You Don't Need a Gym to Build Muscle — Here's How to Do It at Home, According to Experts
First, a quick anatomy lesson on muscles and how they're built. "There are a variety of factors that influence muscle growth, from exercise and nutrition to age, hormones, gender, and even sleep," Susanna Kalnes, an ACE-certified group fitness instructor and creator of the new, music-driven strength format Chisel, told POPSUGAR. "But generally speaking, the way you build muscle is by tearing down or damaging your muscle fibers so that they fuse together, rebuild, and grow."
This process is called muscle hypertrophy, and the good news is you don't need to be at a gym to achieve it. POPSUGAR spoke to several experts for tips on how to build muscle at home.
Incorporate Resistance Training
Take a break from the heart-pounding cardio and pick up those weights. "While aerobic exercise will maintain muscle, building new muscle is more effectively done if the muscle in question is exposed to higher resistance training," Daniel Vigil, MD, associate clinical professor of health sciences at the David Geffen School of Medicine at UCLA and team physician for the UCLA Department of Intercollegiate Athletics, told POPSUGAR.
Take your thigh and calf muscles, for example. Dr. Vigil explained that running will maintain muscle strength, while bodyweight squats and lunges will build muscle. But squats and lunges using weights will stimulate the most muscle development. "The reason for these outcomes is because muscle fibers grow in direct response to how much that muscle is exposed to resistance," he said.
Make Sure You're Using the Proper Weights
While you don't want to go so heavy that your form suffers, you should be lifting enough weight that you feel challenged. "Of course you can lift light weights for more reps and a longer duration of time, but this isn't a very efficient way to train, and you won't see the same results over time as you will with heavy or medium dumbbells," Kalnes said.
Follow these guidelines for choosing the right weight, depending on your goals — and remember, you may need to add more weight as you grow stronger. If you don't have a lot of space for equipment, consider investing in an adjustable kettlebell or a set of weights.
Plan to Strength Train at Least Twice Each Week
You don't need to strength train every day to build muscle, but you do need to make a commitment to see results. "The American College of Sports Medicine (ACSM) recommends that strength training should be performed a minimum of two nonconsecutive days each week," Nicolas Hatamiya, DO, a sports medicine physician and assistant team physician for the UCLA Department of Intercollegiate Athletics, told POPSUGAR.
He added that each workout should consist of eight to 10 exercises. Specifically, the ACSM recommends multijoint movements that target major muscle groups, otherwise known as compound exercises. Here's a list to get you started.
Focus on Quality Reps Over Quantity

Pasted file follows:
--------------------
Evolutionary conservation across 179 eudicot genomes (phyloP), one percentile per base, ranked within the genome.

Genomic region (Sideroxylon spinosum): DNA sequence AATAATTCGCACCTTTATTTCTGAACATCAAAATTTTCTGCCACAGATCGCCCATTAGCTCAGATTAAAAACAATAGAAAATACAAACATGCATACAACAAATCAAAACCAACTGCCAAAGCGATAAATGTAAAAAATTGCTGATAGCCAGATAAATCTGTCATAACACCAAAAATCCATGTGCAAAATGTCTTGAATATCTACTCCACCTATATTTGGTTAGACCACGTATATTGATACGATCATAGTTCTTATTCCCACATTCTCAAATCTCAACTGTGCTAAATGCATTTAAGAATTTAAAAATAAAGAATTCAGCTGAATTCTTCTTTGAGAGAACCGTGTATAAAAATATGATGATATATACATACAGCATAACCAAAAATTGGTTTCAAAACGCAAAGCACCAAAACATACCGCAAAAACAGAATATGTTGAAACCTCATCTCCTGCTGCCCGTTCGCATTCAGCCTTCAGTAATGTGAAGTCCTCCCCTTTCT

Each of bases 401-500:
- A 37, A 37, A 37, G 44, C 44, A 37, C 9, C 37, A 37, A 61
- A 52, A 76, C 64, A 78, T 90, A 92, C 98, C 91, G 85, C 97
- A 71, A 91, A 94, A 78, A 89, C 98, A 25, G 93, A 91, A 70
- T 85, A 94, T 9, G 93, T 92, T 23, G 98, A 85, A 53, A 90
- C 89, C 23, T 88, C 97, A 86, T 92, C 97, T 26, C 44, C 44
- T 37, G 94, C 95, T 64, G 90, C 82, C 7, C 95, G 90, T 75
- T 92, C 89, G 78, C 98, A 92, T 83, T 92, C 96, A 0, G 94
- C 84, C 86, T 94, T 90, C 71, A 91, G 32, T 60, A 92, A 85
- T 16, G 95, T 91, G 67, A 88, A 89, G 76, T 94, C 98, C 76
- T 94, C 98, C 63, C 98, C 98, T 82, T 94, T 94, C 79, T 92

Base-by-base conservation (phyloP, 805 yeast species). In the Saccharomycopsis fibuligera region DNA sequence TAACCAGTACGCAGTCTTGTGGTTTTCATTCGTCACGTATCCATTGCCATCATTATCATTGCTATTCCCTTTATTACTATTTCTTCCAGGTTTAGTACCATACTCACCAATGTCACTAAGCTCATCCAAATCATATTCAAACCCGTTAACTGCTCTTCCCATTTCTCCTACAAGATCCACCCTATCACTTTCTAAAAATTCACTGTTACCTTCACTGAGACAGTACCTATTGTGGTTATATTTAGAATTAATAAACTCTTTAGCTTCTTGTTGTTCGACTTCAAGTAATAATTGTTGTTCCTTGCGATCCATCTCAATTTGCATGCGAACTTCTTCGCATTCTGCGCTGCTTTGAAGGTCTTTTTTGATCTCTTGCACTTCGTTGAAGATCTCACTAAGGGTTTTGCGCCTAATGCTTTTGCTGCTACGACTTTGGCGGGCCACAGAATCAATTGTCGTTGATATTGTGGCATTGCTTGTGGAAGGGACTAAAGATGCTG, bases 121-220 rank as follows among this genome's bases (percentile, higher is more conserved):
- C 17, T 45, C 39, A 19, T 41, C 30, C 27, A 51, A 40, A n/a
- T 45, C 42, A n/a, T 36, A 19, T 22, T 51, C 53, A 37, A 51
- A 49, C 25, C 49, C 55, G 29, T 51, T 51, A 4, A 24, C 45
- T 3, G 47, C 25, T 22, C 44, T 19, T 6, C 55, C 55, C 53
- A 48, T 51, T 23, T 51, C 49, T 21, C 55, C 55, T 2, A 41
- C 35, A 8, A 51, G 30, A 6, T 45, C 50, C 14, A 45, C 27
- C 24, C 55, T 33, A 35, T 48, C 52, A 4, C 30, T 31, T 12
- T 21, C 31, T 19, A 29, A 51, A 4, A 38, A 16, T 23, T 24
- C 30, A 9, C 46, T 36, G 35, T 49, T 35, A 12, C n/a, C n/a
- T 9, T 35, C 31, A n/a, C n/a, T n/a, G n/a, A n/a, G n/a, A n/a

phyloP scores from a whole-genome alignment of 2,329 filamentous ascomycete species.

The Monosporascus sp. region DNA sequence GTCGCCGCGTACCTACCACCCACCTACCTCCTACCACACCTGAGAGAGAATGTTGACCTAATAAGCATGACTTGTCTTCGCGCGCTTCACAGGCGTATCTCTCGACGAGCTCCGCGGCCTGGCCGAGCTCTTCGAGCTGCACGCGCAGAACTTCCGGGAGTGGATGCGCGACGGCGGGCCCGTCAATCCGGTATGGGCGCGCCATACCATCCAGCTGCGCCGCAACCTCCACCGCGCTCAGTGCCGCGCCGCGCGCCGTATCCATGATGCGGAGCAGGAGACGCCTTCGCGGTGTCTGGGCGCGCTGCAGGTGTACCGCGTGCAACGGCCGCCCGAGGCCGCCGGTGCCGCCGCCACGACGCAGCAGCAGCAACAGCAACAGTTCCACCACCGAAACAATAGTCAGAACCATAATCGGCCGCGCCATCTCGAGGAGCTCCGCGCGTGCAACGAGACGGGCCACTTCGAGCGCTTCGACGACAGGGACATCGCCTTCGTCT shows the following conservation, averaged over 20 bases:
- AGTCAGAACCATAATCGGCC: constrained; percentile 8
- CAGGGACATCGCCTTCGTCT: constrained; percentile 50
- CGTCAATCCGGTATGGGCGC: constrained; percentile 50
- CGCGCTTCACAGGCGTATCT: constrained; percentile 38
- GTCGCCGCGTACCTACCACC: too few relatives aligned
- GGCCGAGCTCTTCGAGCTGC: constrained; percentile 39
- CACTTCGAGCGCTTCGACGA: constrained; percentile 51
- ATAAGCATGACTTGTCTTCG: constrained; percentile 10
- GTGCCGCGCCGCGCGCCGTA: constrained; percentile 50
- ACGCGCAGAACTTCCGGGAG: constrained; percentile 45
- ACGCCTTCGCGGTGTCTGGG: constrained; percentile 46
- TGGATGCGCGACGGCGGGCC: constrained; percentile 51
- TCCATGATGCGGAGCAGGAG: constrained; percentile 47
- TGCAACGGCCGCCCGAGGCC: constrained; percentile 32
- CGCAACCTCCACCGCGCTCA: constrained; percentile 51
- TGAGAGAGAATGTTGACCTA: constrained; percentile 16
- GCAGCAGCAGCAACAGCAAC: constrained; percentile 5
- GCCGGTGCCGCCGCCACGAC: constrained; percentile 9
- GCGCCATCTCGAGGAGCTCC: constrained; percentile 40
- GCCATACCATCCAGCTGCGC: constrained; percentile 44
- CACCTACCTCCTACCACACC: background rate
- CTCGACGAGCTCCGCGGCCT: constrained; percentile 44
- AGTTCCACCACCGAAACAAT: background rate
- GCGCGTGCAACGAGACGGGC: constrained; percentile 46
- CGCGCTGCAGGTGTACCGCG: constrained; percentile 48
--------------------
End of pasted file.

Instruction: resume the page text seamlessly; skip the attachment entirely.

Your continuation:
Joey Thurman, an ACE-certified personal trainer and host of the Fad or Future podcast, explained that muscle building isn't dependent on a high rep count. "People focus on how many reps they need to do to add muscle, but reps don't matter as much as the stress you put on the muscle tissue itself," Thurman told POPSUGAR. He suggests working until you can no longer keep proper form for a particular exercise, whether it's done with or without weights.
Take your time with your reps, too. Thurman explained that muscle fibers need to be torn down to grow back stronger, and the most muscle damage occurs during the negative — or eccentric — part of the motion. "If you only focus on the way up and don't control the way down, you are missing a large part of the growth potential," he said. So, for example, when doing a bicep curl, you should pause at the top of the move, then slowly lower back down.
Eat More Protein
Muscles are also grown in the kitchen. "Protein supplementation may improve muscle building with regular exercise," Dr. Hatamiya said. The Academy of Nutrition and Dietetics recommends that the average person consume 0.35 grams of protein per pound of body weight per day for general health. When looking to increase muscle mass, that jumps to 0.5 to 0.8 grams of protein per pound of body weight. Healthy sources include hard-boiled eggs, Greek yogurt, and more.
Give Your Muscles Time to Recover
"Your body needs to repair itself, and this is truly when the muscle building comes into play," Thurman said. How you allow your body to rest is up to you. Dr. Hatamiya recommends 24 to 48 hours of rest after new or intense bouts of exercise to allow your body to properly recover. During that time, consider doing activities like yoga, foam rolling, or stretching.
However, Thurman pointed out that you can also keep strength training in your routine, if you like, as long as you avoid working the same muscle groups two days in a row.
Switch Things Up
Kalnes explained that when you do the same workout consistently, your body will adapt, and the exercises will become easier over time. The easier the workout, the less opportunity for muscle gain. To prevent this adaptation response, she recommends continuing to increase your weights or switching up your routine. "I recommend mixing it up constantly to make sure your body is always in a state of trying new movements," she said.